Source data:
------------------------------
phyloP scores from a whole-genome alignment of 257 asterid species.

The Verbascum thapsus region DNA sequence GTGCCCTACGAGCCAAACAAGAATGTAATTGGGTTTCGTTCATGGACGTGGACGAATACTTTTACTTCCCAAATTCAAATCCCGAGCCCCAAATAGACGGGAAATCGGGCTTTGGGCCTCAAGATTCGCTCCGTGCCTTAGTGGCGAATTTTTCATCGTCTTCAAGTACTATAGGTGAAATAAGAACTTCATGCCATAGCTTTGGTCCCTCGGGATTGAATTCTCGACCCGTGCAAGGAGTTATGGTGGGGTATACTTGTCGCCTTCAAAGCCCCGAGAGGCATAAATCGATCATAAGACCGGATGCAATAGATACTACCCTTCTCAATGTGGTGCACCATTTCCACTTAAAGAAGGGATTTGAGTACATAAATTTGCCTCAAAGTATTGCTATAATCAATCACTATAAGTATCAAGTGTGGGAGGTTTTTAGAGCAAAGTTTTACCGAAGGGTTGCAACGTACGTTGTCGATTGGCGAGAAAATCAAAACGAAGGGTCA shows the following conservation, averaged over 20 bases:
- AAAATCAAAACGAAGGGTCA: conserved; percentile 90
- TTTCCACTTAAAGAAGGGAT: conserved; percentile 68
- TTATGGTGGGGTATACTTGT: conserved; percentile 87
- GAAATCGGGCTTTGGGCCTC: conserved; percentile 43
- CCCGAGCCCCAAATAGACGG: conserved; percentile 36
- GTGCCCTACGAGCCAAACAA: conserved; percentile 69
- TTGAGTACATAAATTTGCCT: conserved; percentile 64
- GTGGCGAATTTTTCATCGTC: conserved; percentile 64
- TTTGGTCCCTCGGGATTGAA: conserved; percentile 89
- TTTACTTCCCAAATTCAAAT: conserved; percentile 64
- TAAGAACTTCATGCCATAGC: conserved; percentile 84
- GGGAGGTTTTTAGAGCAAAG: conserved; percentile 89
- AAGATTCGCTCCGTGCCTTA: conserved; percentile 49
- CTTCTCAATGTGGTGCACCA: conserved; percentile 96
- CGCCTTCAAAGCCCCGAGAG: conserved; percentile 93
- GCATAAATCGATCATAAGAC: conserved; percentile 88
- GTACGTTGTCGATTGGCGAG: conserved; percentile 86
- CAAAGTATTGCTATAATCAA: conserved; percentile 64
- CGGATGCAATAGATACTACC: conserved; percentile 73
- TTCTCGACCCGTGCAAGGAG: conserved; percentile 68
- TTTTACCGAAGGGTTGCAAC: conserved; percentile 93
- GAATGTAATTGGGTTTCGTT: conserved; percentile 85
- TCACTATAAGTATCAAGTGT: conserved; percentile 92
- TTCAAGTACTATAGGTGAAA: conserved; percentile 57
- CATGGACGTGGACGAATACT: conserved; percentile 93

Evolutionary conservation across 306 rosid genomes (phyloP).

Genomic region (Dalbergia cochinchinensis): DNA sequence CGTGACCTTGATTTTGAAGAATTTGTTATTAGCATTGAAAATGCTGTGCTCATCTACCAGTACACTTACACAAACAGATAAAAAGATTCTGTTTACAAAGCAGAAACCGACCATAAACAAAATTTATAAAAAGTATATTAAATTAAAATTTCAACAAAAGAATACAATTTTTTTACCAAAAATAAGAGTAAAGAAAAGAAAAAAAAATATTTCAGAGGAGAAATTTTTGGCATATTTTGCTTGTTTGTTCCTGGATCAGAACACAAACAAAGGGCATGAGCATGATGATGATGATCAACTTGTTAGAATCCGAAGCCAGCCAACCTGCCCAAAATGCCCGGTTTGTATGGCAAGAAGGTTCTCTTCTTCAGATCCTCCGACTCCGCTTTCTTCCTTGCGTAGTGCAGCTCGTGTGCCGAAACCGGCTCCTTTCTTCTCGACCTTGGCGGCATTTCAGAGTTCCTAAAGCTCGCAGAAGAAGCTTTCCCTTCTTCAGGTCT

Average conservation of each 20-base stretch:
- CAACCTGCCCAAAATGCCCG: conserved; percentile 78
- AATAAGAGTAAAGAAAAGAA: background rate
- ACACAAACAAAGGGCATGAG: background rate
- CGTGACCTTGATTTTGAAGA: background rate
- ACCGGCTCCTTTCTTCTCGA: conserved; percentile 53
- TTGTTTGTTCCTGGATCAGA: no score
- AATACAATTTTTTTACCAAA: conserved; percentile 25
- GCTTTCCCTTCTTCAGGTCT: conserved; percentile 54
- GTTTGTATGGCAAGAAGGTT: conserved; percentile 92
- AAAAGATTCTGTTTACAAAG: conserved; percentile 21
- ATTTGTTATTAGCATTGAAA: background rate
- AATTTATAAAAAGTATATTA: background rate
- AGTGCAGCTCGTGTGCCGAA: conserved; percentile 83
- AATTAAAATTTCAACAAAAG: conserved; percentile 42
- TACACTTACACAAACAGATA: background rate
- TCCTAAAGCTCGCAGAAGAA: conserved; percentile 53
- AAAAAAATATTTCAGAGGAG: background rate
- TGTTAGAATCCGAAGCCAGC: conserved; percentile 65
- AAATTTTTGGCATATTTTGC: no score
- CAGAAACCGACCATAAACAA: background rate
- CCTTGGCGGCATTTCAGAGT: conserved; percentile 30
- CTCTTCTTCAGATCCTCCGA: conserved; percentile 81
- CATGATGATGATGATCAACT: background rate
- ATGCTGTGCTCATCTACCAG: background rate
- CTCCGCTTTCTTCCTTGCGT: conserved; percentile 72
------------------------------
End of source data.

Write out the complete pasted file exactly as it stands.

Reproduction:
phyloP scores from a whole-genome alignment of 257 asterid species.

The Verbascum thapsus region DNA sequence GTGCCCTACGAGCCAAACAAGAATGTAATTGGGTTTCGTTCATGGACGTGGACGAATACTTTTACTTCCCAAATTCAAATCCCGAGCCCCAAATAGACGGGAAATCGGGCTTTGGGCCTCAAGATTCGCTCCGTGCCTTAGTGGCGAATTTTTCATCGTCTTCAAGTACTATAGGTGAAATAAGAACTTCATGCCATAGCTTTGGTCCCTCGGGATTGAATTCTCGACCCGTGCAAGGAGTTATGGTGGGGTATACTTGTCGCCTTCAAAGCCCCGAGAGGCATAAATCGATCATAAGACCGGATGCAATAGATACTACCCTTCTCAATGTGGTGCACCATTTCCACTTAAAGAAGGGATTTGAGTACATAAATTTGCCTCAAAGTATTGCTATAATCAATCACTATAAGTATCAAGTGTGGGAGGTTTTTAGAGCAAAGTTTTACCGAAGGGTTGCAACGTACGTTGTCGATTGGCGAGAAAATCAAAACGAAGGGTCA shows the following conservation, averaged over 20 bases:
- AAAATCAAAACGAAGGGTCA: conserved; percentile 90
- TTTCCACTTAAAGAAGGGAT: conserved; percentile 68
- TTATGGTGGGGTATACTTGT: conserved; percentile 87
- GAAATCGGGCTTTGGGCCTC: conserved; percentile 43
- CCCGAGCCCCAAATAGACGG: conserved; percentile 36
- GTGCCCTACGAGCCAAACAA: conserved; percentile 69
- TTGAGTACATAAATTTGCCT: conserved; percentile 64
- GTGGCGAATTTTTCATCGTC: conserved; percentile 64
- TTTGGTCCCTCGGGATTGAA: conserved; percentile 89
- TTTACTTCCCAAATTCAAAT: conserved; percentile 64
- TAAGAACTTCATGCCATAGC: conserved; percentile 84
- GGGAGGTTTTTAGAGCAAAG: conserved; percentile 89
- AAGATTCGCTCCGTGCCTTA: conserved; percentile 49
- CTTCTCAATGTGGTGCACCA: conserved; percentile 96
- CGCCTTCAAAGCCCCGAGAG: conserved; percentile 93
- GCATAAATCGATCATAAGAC: conserved; percentile 88
- GTACGTTGTCGATTGGCGAG: conserved; percentile 86
- CAAAGTATTGCTATAATCAA: conserved; percentile 64
- CGGATGCAATAGATACTACC: conserved; percentile 73
- TTCTCGACCCGTGCAAGGAG: conserved; percentile 68
- TTTTACCGAAGGGTTGCAAC: conserved; percentile 93
- GAATGTAATTGGGTTTCGTT: conserved; percentile 85
- TCACTATAAGTATCAAGTGT: conserved; percentile 92
- TTCAAGTACTATAGGTGAAA: conserved; percentile 57
- CATGGACGTGGACGAATACT: conserved; percentile 93

Evolutionary conservation across 306 rosid genomes (phyloP).

Genomic region (Dalbergia cochinchinensis): DNA sequence CGTGACCTTGATTTTGAAGAATTTGTTATTAGCATTGAAAATGCTGTGCTCATCTACCAGTACACTTACACAAACAGATAAAAAGATTCTGTTTACAAAGCAGAAACCGACCATAAACAAAATTTATAAAAAGTATATTAAATTAAAATTTCAACAAAAGAATACAATTTTTTTACCAAAAATAAGAGTAAAGAAAAGAAAAAAAAATATTTCAGAGGAGAAATTTTTGGCATATTTTGCTTGTTTGTTCCTGGATCAGAACACAAACAAAGGGCATGAGCATGATGATGATGATCAACTTGTTAGAATCCGAAGCCAGCCAACCTGCCCAAAATGCCCGGTTTGTATGGCAAGAAGGTTCTCTTCTTCAGATCCTCCGACTCCGCTTTCTTCCTTGCGTAGTGCAGCTCGTGTGCCGAAACCGGCTCCTTTCTTCTCGACCTTGGCGGCATTTCAGAGTTCCTAAAGCTCGCAGAAGAAGCTTTCCCTTCTTCAGGTCT

Average conservation of each 20-base stretch:
- CAACCTGCCCAAAATGCCCG: conserved; percentile 78
- AATAAGAGTAAAGAAAAGAA: background rate
- ACACAAACAAAGGGCATGAG: background rate
- CGTGACCTTGATTTTGAAGA: background rate
- ACCGGCTCCTTTCTTCTCGA: conserved; percentile 53
- TTGTTTGTTCCTGGATCAGA: no score
- AATACAATTTTTTTACCAAA: conserved; percentile 25
- GCTTTCCCTTCTTCAGGTCT: conserved; percentile 54
- GTTTGTATGGCAAGAAGGTT: conserved; percentile 92
- AAAAGATTCTGTTTACAAAG: conserved; percentile 21
- ATTTGTTATTAGCATTGAAA: background rate
- AATTTATAAAAAGTATATTA: background rate
- AGTGCAGCTCGTGTGCCGAA: conserved; percentile 83
- AATTAAAATTTCAACAAAAG: conserved; percentile 42
- TACACTTACACAAACAGATA: background rate
- TCCTAAAGCTCGCAGAAGAA: conserved; percentile 53
- AAAAAAATATTTCAGAGGAG: background rate
- TGTTAGAATCCGAAGCCAGC: conserved; percentile 65
- AAATTTTTGGCATATTTTGC: no score
- CAGAAACCGACCATAAACAA: background rate
- CCTTGGCGGCATTTCAGAGT: conserved; percentile 30
- CTCTTCTTCAGATCCTCCGA: conserved; percentile 81
- CATGATGATGATGATCAACT: background rate
- ATGCTGTGCTCATCTACCAG: background rate
- CTCCGCTTTCTTCCTTGCGT: conserved; percentile 72